• Ubuntu hardy with the default gnome desktop installed.
  • Install the python-dogtail package from universe
  • Enable accessibility features:
    • System -> Preferences -> Universal Access -> Assistive Technology then tick "Enable assistive technologies"

    • Log out and back in. The accessibility features won't be enabled until after you do this.

Getting started

  • Create a project directory such as udtp (ubuntu desktop testing project)

  • Save the sample script to udtp and run it with "python".

This script will open gedit, enter "hello, world" in the edit window and save it as hello.txt. Check for the existence of this file to confirm that the script has worked correctly.

Recording scripts

Dogtail ships with a script recorder that allows you to quickly record test cases, saving them in dogtail-python format. These will often need to be edited by hand afterwards to craft more useful test scripts but the script recorder is a great way of generating the bulk of the script.

  • Open the script recorder:
    • Applications -> Programming -> Dogtail script recorder

  • Open the application you want to record a script for (e.g. the gnome calculator). The application must have accessibility support for this to work, which is currently only the case for GTK applications (including GTK-enabled OpenOffice) Firefox 3 has some access support.

  • Click the Record button on the script recorder

  • Click on the application you are testing to give it focus
  • Use the mouse and keyboard to perform actions in the application you want to test. You can open, edit and save files. Some actions such as drag-and-drop will not record properly.
  • When you've completed the recording click Stop followed by Save.

    • Save the script as a python code file in your project directory

Tip: Give descriptive names to your test scripts, including the name of the application being tested. e.g. gcalctool-adding-test-1.0


To play back the script you have just recorded, simply click the Play button on the recording GUI. If the playback fails at any stage you should run the test script from the command line to get further information about the failure:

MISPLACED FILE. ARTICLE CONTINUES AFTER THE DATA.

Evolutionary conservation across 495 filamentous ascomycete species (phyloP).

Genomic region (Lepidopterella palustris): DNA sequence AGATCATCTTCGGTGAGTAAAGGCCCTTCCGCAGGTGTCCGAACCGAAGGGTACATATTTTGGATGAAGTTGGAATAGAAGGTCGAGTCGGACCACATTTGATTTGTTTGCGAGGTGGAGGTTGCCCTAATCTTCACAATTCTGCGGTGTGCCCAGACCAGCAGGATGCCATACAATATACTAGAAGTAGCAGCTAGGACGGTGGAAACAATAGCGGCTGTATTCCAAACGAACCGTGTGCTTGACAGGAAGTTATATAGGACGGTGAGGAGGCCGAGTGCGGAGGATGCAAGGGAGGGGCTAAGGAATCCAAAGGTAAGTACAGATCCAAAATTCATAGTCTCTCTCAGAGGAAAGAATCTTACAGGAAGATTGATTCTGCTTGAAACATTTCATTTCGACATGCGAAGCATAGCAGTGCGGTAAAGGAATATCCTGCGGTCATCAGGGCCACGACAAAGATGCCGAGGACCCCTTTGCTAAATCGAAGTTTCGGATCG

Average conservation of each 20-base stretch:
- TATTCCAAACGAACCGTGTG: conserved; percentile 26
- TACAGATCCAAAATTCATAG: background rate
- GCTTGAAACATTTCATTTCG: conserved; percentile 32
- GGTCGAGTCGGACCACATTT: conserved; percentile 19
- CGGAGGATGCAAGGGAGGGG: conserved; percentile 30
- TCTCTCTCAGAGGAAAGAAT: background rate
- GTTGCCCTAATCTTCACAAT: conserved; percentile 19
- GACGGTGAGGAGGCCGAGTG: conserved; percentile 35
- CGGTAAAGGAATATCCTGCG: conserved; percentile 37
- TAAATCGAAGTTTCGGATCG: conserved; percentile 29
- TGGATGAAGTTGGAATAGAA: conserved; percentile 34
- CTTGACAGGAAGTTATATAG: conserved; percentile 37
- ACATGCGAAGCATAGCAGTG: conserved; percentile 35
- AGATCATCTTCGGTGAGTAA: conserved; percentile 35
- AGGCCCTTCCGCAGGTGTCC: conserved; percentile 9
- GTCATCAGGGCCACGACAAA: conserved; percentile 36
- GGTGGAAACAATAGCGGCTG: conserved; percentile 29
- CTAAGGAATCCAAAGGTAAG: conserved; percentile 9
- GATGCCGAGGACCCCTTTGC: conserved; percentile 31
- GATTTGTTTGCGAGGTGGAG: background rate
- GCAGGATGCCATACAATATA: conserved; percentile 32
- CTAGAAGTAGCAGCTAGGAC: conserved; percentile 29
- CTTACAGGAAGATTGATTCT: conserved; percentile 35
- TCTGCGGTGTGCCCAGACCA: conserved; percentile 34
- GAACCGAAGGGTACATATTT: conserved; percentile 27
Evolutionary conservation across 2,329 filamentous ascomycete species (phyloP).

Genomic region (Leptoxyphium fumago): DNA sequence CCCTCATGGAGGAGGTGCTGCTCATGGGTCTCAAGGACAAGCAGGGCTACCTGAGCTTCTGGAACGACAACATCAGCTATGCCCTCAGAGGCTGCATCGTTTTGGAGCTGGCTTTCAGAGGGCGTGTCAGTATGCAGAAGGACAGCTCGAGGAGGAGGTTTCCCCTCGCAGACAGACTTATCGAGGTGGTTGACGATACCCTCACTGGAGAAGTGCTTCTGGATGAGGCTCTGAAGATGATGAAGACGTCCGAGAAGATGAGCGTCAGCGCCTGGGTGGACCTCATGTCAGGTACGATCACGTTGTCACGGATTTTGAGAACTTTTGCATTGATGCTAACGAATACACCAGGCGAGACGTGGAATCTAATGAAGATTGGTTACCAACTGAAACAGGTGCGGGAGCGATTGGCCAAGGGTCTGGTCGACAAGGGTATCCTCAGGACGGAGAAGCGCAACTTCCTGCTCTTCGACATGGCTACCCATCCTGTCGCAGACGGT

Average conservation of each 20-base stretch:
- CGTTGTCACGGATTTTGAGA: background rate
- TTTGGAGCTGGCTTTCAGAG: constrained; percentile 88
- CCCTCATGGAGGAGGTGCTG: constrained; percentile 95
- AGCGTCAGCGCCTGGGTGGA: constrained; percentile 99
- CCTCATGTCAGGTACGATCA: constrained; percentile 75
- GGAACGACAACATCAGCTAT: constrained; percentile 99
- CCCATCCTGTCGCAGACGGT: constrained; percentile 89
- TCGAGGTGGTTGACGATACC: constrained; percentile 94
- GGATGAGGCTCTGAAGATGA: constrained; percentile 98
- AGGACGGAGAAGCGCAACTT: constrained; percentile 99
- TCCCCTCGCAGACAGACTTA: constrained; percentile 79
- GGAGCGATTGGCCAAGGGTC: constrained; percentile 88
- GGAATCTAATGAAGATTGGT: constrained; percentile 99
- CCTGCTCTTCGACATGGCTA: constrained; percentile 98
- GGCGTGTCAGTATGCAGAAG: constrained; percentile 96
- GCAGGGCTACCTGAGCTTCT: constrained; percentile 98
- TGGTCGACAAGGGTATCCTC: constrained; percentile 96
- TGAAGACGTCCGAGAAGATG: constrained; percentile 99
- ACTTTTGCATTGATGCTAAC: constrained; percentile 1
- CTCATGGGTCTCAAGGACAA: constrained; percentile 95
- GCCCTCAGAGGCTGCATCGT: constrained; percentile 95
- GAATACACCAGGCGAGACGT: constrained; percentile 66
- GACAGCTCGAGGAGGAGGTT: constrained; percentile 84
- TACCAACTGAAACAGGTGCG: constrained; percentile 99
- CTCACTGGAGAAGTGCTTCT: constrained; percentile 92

cd udtp
python ./gcalctool-simple-test-1.0

Failures in playback occur quite frequently and are often caused by the test system itself (including the system slow-down it causes) but may also represent a shortcoming in the accessibility support of the application being tested. The former can often be worked around by structuring the test differently or inserting pause statements.


Next we consider two recording examples, one which works as expected and one which gives an error when played back (on Hardy at time of writing)

The following screen shot shows a recording of the act of changing the view mode of the calculator from Basic to Advanced.


Changing view mode of the calculator

The script records and plays back as expected both in the GUI and on the command line.

In the next example we try adding 1 and 1 with the calculator. It records fine, but fails to play back. In the GUI ('Play' button) it just fails silently while on the command line it produces useful errors we can use to start debugging.


A simple recording of adding 1 and 1


TBD: write a more in-depth description on how to debug scripts that fail, including filing bugs against the test system (dogtail) and the application being tested. Also describe work-arounds to get the script running, like inserting timeouts or using keyboard shortcuts.

Modifying recorded scripts

Beyond just getting the recorded script to work you might also wish to modify it to add functionality that is not possible to record. This may include adding loops for stress testing or combining several recorded snippets to produce longer tests. [write more detail on this]

The dogtail API